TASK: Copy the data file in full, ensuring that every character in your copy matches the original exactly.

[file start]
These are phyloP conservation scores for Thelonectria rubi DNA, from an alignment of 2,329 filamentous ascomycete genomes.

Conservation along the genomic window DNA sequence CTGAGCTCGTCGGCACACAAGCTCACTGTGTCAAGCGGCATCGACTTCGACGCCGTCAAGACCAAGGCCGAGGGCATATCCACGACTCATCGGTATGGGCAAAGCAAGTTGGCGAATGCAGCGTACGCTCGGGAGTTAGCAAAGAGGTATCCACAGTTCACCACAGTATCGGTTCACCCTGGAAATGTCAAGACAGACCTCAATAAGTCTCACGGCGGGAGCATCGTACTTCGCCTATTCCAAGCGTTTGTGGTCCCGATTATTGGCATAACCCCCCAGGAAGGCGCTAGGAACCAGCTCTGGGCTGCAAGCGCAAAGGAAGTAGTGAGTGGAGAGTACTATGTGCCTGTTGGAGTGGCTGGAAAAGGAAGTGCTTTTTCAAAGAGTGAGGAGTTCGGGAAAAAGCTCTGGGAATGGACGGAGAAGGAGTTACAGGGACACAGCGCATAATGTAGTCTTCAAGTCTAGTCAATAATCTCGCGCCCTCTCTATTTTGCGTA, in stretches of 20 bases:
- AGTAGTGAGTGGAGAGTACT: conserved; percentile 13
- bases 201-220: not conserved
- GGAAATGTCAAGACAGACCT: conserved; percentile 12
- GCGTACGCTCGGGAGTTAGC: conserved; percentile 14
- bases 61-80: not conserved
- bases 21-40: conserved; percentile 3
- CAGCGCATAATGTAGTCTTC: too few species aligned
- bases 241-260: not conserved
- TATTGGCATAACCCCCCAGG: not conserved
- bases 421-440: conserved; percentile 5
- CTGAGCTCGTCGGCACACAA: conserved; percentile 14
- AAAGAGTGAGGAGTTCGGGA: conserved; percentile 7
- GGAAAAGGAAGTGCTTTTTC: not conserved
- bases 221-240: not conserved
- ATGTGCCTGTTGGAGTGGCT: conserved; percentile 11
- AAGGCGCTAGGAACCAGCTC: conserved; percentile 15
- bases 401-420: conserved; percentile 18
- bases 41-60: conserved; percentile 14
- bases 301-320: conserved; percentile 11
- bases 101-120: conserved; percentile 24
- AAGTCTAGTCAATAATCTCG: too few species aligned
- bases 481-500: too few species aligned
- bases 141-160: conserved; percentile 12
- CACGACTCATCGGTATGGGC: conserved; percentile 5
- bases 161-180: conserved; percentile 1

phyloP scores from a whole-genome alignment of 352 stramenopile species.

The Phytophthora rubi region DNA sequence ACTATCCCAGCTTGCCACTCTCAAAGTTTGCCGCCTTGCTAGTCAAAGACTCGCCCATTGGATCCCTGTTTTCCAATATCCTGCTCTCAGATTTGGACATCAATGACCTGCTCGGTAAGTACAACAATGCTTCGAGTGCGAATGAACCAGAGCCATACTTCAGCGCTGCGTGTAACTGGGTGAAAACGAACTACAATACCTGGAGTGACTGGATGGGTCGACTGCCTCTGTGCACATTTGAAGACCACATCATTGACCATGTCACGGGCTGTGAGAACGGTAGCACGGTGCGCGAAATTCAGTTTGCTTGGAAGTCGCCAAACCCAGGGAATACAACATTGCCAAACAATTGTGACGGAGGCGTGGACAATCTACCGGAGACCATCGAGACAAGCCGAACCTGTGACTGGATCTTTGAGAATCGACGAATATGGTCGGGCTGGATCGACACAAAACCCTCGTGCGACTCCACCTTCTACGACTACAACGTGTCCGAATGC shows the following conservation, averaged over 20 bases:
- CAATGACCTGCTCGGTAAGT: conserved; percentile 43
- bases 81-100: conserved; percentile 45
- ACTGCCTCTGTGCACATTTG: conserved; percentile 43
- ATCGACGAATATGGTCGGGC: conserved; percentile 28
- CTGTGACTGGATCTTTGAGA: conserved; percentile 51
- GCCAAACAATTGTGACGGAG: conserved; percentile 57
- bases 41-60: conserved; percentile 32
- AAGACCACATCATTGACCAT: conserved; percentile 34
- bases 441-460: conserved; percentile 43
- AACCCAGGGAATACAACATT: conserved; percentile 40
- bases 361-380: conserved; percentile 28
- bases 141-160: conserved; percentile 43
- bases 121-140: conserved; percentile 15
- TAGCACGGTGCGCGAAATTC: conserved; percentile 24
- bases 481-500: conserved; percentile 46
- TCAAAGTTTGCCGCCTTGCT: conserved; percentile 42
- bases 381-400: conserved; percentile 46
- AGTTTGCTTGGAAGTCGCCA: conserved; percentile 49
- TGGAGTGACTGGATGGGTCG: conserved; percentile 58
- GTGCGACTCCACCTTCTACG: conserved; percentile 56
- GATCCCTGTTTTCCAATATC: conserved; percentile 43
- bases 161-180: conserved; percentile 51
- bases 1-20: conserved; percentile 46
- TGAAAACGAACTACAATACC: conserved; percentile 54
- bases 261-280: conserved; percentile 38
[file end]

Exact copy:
These are phyloP conservation scores for Thelonectria rubi DNA, from an alignment of 2,329 filamentous ascomycete genomes.

Conservation along the genomic window DNA sequence CTGAGCTCGTCGGCACACAAGCTCACTGTGTCAAGCGGCATCGACTTCGACGCCGTCAAGACCAAGGCCGAGGGCATATCCACGACTCATCGGTATGGGCAAAGCAAGTTGGCGAATGCAGCGTACGCTCGGGAGTTAGCAAAGAGGTATCCACAGTTCACCACAGTATCGGTTCACCCTGGAAATGTCAAGACAGACCTCAATAAGTCTCACGGCGGGAGCATCGTACTTCGCCTATTCCAAGCGTTTGTGGTCCCGATTATTGGCATAACCCCCCAGGAAGGCGCTAGGAACCAGCTCTGGGCTGCAAGCGCAAAGGAAGTAGTGAGTGGAGAGTACTATGTGCCTGTTGGAGTGGCTGGAAAAGGAAGTGCTTTTTCAAAGAGTGAGGAGTTCGGGAAAAAGCTCTGGGAATGGACGGAGAAGGAGTTACAGGGACACAGCGCATAATGTAGTCTTCAAGTCTAGTCAATAATCTCGCGCCCTCTCTATTTTGCGTA, in stretches of 20 bases:
- AGTAGTGAGTGGAGAGTACT: conserved; percentile 13
- bases 201-220: not conserved
- GGAAATGTCAAGACAGACCT: conserved; percentile 12
- GCGTACGCTCGGGAGTTAGC: conserved; percentile 14
- bases 61-80: not conserved
- bases 21-40: conserved; percentile 3
- CAGCGCATAATGTAGTCTTC: too few species aligned
- bases 241-260: not conserved
- TATTGGCATAACCCCCCAGG: not conserved
- bases 421-440: conserved; percentile 5
- CTGAGCTCGTCGGCACACAA: conserved; percentile 14
- AAAGAGTGAGGAGTTCGGGA: conserved; percentile 7
- GGAAAAGGAAGTGCTTTTTC: not conserved
- bases 221-240: not conserved
- ATGTGCCTGTTGGAGTGGCT: conserved; percentile 11
- AAGGCGCTAGGAACCAGCTC: conserved; percentile 15
- bases 401-420: conserved; percentile 18
- bases 41-60: conserved; percentile 14
- bases 301-320: conserved; percentile 11
- bases 101-120: conserved; percentile 24
- AAGTCTAGTCAATAATCTCG: too few species aligned
- bases 481-500: too few species aligned
- bases 141-160: conserved; percentile 12
- CACGACTCATCGGTATGGGC: conserved; percentile 5
- bases 161-180: conserved; percentile 1

phyloP scores from a whole-genome alignment of 352 stramenopile species.

The Phytophthora rubi region DNA sequence ACTATCCCAGCTTGCCACTCTCAAAGTTTGCCGCCTTGCTAGTCAAAGACTCGCCCATTGGATCCCTGTTTTCCAATATCCTGCTCTCAGATTTGGACATCAATGACCTGCTCGGTAAGTACAACAATGCTTCGAGTGCGAATGAACCAGAGCCATACTTCAGCGCTGCGTGTAACTGGGTGAAAACGAACTACAATACCTGGAGTGACTGGATGGGTCGACTGCCTCTGTGCACATTTGAAGACCACATCATTGACCATGTCACGGGCTGTGAGAACGGTAGCACGGTGCGCGAAATTCAGTTTGCTTGGAAGTCGCCAAACCCAGGGAATACAACATTGCCAAACAATTGTGACGGAGGCGTGGACAATCTACCGGAGACCATCGAGACAAGCCGAACCTGTGACTGGATCTTTGAGAATCGACGAATATGGTCGGGCTGGATCGACACAAAACCCTCGTGCGACTCCACCTTCTACGACTACAACGTGTCCGAATGC shows the following conservation, averaged over 20 bases:
- CAATGACCTGCTCGGTAAGT: conserved; percentile 43
- bases 81-100: conserved; percentile 45
- ACTGCCTCTGTGCACATTTG: conserved; percentile 43
- ATCGACGAATATGGTCGGGC: conserved; percentile 28
- CTGTGACTGGATCTTTGAGA: conserved; percentile 51
- GCCAAACAATTGTGACGGAG: conserved; percentile 57
- bases 41-60: conserved; percentile 32
- AAGACCACATCATTGACCAT: conserved; percentile 34
- bases 441-460: conserved; percentile 43
- AACCCAGGGAATACAACATT: conserved; percentile 40
- bases 361-380: conserved; percentile 28
- bases 141-160: conserved; percentile 43
- bases 121-140: conserved; percentile 15
- TAGCACGGTGCGCGAAATTC: conserved; percentile 24
- bases 481-500: conserved; percentile 46
- TCAAAGTTTGCCGCCTTGCT: conserved; percentile 42
- bases 381-400: conserved; percentile 46
- AGTTTGCTTGGAAGTCGCCA: conserved; percentile 49
- TGGAGTGACTGGATGGGTCG: conserved; percentile 58
- GTGCGACTCCACCTTCTACG: conserved; percentile 56
- GATCCCTGTTTTCCAATATC: conserved; percentile 43
- bases 161-180: conserved; percentile 51
- bases 1-20: conserved; percentile 46
- TGAAAACGAACTACAATACC: conserved; percentile 54
- bases 261-280: conserved; percentile 38